Based on a true story, this film depicts the life of Theodore Robert Bundy, the serial killer. In 1974, after having murdered several young women, he leaves Seattle for Utah, where he is a ... See full summary »
Marvin J. Chomsky
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In the end of the 70's, the dysfunctional Kenneth Bianchi lives with his mother and is obsessed with joining the police force. When his application is refused, his mother sends him to Los ... See full summary »
C. Thomas Howell,
"To Catch a Killer" tells the true gruesome story of John Wayne Gacy - a good friend and helpful neighbour, a great child entertainer, a respectful businessman, and a violent serial killer ... See full summary »
Docu-drama based on the life of Ted Bundy, a serial killer who killed at least 19 young women during the 1970's (though some sources say as many as 30 to 35 were murdered). Set from his college student years, to his first victims, his capture, escape from prison (twice), his final killing spree to his trial, conviction and execution. Written by
The names of the victims in the cast of characters are fictional and not the names of the actual victims of Ted Bundy. See more »
When Ted is in the bar the music playing as if from the future. Break beats and "acid" sound are from mid 90's, but everything is happening in mid 70's. See more »
[talking on phone]
I don't wanna die, I'm not gonna lie to you. I admit that. And I'm not asking for clemency, I'm not asking for forgiveness. I'm not asking for sympathy. I know they're gonna kill me sooner or later... you don't need to worry about that, but... there's a lot of crimes I can solve, if the state can just see fit to let me live for two or three years longer, I mean... Look, I know I'm not like other people, I know I can't... feel sympathy for other people. But I'm still human.
[...] See more »
The story of Ted Bundy is a truly fascinating one. The movie "Ted Bundy" however, failed to portray many of the most interesting periods in his life. That, along with one glaring bit of unrealism and a complete lack of tastefulness kept me from enjoying this movie. Some fine acting performances make the film watchable, but only barely.
Ted Bundy had a troubling childhood where he discovered in his early teens that he was illegitimate and that the man who had acted his father was in fact not. This was a terrible shock to young Ted and he retreated into pulp fiction detective stories that were actually soft-core pornography. Between feeling he had been betrayed by his mother and the sexual arousal he got from these stories, his pathos began to form.
All the while, Ted Bundy got good grades and kept up appearances at school. He graduated high school and college without real difficulty. He became very politically active for the Republican party here in Seattle, and made some contacts that would later be horrified to learn to whom they had given allegiance, most notably a man named Ralph Munro who would become the Attorney General of the state of Washington.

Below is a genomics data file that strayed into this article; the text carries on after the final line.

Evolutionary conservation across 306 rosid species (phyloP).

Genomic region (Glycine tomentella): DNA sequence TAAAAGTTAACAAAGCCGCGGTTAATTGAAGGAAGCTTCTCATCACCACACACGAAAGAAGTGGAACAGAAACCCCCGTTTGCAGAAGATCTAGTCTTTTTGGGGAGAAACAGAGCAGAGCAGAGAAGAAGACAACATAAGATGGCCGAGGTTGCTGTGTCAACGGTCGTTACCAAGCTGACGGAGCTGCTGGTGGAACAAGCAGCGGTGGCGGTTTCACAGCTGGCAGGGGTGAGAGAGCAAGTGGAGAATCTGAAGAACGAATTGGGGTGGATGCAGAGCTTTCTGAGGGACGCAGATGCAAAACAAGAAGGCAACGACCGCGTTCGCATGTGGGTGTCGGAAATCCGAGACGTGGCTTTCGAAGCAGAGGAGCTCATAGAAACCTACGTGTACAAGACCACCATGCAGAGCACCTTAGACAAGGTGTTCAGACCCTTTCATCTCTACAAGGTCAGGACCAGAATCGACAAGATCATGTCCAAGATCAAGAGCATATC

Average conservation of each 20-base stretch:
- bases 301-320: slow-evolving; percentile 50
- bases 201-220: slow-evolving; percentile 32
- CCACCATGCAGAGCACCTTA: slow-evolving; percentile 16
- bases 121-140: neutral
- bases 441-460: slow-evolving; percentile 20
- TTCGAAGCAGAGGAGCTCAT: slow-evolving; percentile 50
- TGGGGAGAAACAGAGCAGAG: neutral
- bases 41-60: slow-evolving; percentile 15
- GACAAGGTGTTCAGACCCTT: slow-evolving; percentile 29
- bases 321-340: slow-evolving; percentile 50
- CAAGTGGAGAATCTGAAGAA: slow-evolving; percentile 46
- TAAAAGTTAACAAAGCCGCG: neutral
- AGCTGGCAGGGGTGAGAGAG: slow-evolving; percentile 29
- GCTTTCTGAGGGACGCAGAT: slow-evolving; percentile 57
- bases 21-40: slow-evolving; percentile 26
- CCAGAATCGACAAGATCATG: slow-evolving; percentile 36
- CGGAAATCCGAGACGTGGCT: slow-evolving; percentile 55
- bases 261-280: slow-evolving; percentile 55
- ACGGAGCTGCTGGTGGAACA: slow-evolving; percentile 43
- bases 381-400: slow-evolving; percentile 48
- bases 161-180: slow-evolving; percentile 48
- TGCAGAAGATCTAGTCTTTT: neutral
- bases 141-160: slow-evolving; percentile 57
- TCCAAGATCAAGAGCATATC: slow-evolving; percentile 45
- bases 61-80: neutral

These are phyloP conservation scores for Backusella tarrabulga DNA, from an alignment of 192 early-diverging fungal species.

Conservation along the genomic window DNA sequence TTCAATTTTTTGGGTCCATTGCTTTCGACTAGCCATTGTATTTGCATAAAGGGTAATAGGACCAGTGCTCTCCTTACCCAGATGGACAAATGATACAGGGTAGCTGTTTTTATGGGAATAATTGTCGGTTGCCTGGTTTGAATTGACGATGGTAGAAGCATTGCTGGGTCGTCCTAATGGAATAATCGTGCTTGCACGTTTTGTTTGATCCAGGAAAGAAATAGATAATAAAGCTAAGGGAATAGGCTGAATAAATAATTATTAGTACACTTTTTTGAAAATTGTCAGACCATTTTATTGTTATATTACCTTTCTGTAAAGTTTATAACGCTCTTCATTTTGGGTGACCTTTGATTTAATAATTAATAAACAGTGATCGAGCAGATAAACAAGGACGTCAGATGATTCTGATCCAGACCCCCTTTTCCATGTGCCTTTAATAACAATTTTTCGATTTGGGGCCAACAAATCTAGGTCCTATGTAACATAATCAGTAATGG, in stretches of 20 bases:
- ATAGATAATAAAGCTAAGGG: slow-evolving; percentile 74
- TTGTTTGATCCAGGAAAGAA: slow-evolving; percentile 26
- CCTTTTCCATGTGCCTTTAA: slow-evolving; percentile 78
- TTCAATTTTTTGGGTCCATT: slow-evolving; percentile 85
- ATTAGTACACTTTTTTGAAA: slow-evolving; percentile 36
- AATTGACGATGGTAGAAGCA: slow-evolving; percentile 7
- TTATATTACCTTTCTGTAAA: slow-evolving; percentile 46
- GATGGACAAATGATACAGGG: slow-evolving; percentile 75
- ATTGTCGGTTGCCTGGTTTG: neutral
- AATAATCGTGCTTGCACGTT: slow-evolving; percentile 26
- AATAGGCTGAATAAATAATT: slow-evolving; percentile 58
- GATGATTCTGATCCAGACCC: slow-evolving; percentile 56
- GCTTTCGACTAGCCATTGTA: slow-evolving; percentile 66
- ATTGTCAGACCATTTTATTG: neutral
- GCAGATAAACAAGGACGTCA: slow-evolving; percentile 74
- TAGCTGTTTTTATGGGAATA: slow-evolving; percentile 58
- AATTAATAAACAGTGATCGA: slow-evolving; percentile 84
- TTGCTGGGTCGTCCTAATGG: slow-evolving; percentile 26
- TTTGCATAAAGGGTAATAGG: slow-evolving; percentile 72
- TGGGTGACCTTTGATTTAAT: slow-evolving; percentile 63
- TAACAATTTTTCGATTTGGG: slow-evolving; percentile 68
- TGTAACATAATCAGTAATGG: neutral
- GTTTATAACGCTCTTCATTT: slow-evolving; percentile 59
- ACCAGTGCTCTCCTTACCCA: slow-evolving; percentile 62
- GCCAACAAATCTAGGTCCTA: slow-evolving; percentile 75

It is at this point where the movie starts, and not with his political prowess, but rather with a relationship he had with a local woman. The film depicts him trying to have genuine human contact and showing real concern to this woman, two things of which this monster was completely incapable. It only briefly shows him in a social situation where he proves highly charismatic, and can get almost anyone to like him within a few moments, a trait necessary to his future endeavors.
These scenes in Seattle offer a technical quibble as they seem to have been shot in Pasadena or some other southern CA location. There are shots with the San Gabriel Mountains in the background and some dreadful scenes at a park where the background is very sparse. Here in Seattle, one would have to drive 100 miles or more to find a park with a hillside barren of trees in the background, but this does not discourage our film makers. The most aggravating part of this is the fact that there are many places in northern CA that could have been used for Seattle without running the cost up too much, but the producers of the film were evidently not concerned.
Most of the rest of the film is devoted to his killings, and even shows a couple with seemingly perverse pleasure. While they do show him as a monster, there is almost a sick humor to them that I found somewhat inappropriate. The film does well to show that one of his jail breaks was facilitated by his befriending a guard.
The film completely disregards one of the most fascinating periods of his life however; his trial. Ted Bundy proved to be a fairly adept attorney and was able to mount a creative defense and the judge even complimented him on his litigation skills when pronouncing the verdict. While in prison awaiting trial, Ted Bundy developed a romance and went so far as to call the woman as a witness in his trial, and make his wedding vows part of his murder trial. This is totally overlooked by the movie.
All in all, this movie seems to be an excuse to show a couple of rape-murders rather than a serious attempt to understand the mental mis-wiring of one of the sickest persons ever to walk the face of the earth.
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